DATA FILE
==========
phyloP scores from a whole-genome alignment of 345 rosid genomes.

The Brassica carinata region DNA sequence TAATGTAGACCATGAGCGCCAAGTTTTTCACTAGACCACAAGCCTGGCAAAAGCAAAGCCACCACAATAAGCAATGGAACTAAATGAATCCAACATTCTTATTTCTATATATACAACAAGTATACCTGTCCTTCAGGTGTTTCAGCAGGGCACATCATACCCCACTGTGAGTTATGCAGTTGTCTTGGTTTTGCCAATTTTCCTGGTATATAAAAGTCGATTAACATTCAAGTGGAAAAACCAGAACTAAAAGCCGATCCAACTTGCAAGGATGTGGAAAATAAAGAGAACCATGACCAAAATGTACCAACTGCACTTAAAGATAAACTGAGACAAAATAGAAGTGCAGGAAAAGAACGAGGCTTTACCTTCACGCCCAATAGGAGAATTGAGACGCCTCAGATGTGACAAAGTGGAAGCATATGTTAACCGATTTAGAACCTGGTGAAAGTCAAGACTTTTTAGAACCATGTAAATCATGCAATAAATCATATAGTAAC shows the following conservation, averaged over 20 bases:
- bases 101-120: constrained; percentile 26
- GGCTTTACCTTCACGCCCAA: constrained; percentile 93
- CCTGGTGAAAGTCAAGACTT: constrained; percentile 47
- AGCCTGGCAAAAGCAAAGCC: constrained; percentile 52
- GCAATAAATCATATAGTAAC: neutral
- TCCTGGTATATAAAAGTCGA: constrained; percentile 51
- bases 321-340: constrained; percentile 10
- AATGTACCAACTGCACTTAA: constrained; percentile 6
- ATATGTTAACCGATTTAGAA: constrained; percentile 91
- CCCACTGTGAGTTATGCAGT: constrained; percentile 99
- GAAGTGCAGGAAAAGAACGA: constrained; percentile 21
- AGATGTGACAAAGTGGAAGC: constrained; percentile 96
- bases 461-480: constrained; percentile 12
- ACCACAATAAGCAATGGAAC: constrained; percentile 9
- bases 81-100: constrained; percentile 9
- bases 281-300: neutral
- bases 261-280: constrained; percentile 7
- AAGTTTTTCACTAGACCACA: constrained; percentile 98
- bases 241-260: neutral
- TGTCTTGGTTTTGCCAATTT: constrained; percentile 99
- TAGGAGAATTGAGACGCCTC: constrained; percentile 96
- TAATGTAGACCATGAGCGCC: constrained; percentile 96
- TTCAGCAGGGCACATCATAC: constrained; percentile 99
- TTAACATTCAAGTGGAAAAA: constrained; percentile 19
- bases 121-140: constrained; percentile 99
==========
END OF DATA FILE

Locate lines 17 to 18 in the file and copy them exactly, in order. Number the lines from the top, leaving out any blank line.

- bases 81-100: constrained; percentile 9
- bases 281-300: neutral